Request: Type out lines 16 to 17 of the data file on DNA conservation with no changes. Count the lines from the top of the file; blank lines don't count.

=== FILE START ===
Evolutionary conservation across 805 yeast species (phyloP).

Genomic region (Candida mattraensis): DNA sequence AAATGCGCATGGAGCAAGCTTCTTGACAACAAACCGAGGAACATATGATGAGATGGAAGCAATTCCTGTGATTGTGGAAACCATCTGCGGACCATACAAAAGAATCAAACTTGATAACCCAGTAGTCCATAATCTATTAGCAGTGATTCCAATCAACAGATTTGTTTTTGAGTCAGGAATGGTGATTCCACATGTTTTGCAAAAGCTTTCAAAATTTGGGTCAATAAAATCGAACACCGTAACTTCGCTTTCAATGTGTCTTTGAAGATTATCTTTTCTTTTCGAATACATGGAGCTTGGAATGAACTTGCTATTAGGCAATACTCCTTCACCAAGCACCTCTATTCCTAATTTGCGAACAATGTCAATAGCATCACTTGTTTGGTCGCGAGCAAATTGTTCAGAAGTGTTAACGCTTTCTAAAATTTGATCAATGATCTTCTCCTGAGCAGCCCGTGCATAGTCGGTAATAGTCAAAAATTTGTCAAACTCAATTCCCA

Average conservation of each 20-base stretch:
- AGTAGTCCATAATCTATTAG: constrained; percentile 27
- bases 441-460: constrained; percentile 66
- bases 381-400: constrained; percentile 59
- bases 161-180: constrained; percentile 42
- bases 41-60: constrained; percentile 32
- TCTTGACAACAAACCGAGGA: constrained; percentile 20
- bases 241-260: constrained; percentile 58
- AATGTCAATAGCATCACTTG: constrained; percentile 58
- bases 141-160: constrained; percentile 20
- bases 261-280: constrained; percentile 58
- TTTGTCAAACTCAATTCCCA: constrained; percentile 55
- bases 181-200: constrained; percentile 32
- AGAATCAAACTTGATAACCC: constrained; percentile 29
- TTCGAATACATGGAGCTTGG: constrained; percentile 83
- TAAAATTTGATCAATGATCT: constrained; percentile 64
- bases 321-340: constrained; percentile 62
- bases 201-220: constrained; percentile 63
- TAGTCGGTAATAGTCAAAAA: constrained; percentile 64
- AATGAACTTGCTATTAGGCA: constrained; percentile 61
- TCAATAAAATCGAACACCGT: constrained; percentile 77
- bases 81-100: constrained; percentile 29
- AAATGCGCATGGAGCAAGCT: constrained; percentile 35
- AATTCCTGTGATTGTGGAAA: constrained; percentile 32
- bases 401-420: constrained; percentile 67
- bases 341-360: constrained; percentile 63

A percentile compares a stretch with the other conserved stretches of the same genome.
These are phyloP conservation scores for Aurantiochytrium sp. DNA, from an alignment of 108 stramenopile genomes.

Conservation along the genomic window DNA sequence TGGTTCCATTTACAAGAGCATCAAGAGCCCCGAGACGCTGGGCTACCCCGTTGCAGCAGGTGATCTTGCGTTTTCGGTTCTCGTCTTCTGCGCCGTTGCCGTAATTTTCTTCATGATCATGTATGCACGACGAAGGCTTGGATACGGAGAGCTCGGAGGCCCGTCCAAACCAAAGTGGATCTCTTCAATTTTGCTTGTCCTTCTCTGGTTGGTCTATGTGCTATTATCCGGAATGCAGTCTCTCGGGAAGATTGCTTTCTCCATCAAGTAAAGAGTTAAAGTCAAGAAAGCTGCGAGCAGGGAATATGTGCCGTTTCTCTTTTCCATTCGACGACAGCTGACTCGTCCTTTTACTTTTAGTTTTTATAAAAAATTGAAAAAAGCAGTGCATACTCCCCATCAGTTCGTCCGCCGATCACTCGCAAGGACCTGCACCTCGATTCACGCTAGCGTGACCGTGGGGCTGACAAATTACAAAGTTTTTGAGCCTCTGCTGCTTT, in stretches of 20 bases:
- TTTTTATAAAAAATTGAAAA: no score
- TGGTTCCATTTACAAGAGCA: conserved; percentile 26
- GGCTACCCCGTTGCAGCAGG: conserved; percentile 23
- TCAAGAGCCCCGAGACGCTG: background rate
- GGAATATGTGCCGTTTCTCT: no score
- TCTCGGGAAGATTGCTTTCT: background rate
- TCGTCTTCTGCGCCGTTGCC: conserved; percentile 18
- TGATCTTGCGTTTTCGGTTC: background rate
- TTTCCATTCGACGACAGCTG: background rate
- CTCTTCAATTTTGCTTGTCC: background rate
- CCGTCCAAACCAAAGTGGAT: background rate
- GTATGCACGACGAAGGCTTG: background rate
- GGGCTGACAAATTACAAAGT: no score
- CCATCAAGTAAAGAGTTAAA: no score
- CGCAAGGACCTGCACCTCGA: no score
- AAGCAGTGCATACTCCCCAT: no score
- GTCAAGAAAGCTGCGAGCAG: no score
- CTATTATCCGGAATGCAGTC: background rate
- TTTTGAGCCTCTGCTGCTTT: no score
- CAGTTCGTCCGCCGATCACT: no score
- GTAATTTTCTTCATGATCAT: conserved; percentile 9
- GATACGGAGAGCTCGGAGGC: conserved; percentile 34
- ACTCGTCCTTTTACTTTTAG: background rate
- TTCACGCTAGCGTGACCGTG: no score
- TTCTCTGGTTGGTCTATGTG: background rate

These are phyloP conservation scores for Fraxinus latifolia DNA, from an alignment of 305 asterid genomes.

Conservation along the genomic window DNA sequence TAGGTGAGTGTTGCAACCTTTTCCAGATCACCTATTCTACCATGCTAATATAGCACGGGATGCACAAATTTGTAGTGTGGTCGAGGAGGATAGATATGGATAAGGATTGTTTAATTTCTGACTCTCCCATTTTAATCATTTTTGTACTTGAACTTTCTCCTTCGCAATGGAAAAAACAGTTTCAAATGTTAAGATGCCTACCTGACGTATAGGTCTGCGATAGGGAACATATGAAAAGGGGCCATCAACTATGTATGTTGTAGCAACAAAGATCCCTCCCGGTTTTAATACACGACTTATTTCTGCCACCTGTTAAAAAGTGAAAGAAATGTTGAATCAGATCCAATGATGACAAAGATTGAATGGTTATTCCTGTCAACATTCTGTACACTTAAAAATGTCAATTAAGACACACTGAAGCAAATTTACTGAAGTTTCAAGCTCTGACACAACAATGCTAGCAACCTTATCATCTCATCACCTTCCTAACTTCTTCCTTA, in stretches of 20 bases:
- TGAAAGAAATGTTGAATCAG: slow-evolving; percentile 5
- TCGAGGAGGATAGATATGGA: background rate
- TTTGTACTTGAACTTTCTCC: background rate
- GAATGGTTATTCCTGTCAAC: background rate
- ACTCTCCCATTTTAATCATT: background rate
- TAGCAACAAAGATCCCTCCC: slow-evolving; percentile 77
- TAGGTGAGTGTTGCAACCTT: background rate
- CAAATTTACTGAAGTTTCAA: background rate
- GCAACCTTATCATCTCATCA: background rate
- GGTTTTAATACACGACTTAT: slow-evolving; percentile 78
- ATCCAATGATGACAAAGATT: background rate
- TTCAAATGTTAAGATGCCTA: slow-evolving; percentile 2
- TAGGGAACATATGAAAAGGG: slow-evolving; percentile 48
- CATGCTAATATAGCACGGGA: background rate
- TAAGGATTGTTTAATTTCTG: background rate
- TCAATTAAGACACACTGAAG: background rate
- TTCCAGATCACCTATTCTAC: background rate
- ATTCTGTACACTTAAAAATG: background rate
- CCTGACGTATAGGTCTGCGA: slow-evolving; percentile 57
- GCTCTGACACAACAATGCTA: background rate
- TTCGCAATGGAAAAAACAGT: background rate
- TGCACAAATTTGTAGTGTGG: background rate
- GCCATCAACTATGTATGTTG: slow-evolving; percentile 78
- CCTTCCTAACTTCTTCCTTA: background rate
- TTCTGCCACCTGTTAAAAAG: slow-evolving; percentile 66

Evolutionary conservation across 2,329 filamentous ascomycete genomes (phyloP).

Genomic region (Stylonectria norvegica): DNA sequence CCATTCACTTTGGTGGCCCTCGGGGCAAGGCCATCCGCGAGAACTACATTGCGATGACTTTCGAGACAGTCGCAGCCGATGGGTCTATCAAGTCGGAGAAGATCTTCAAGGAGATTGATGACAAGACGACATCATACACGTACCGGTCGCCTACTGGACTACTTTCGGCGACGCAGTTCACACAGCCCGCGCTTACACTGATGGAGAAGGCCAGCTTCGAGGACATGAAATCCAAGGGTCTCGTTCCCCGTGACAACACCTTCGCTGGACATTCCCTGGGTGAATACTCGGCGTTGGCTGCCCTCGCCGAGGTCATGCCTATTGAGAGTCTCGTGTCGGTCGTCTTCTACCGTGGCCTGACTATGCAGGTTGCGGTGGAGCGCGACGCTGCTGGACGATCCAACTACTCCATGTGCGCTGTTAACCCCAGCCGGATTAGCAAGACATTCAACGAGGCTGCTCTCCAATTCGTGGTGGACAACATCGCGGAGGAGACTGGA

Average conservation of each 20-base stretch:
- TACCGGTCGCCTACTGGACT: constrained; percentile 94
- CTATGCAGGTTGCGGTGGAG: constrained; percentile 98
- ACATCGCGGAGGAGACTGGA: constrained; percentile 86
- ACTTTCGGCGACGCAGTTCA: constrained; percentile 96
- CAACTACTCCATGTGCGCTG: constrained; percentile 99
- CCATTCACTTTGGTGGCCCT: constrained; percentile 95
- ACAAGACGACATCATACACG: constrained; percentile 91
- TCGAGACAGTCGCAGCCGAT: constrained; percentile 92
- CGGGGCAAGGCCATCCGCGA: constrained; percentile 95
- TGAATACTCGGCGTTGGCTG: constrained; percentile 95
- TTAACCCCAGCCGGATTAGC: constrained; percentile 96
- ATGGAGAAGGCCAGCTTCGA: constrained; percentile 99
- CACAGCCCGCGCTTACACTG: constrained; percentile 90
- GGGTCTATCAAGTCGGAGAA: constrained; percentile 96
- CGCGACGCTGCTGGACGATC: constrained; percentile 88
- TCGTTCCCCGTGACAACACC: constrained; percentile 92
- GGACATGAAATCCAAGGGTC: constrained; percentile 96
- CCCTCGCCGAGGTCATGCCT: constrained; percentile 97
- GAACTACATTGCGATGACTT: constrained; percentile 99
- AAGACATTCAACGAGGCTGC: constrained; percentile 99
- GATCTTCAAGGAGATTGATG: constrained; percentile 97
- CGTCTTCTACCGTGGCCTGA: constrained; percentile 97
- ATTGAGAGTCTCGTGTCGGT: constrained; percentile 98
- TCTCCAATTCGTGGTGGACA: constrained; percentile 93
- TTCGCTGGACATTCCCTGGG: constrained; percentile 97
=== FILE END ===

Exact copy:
- AGAATCAAACTTGATAACCC: constrained; percentile 29
- TTCGAATACATGGAGCTTGG: constrained; percentile 83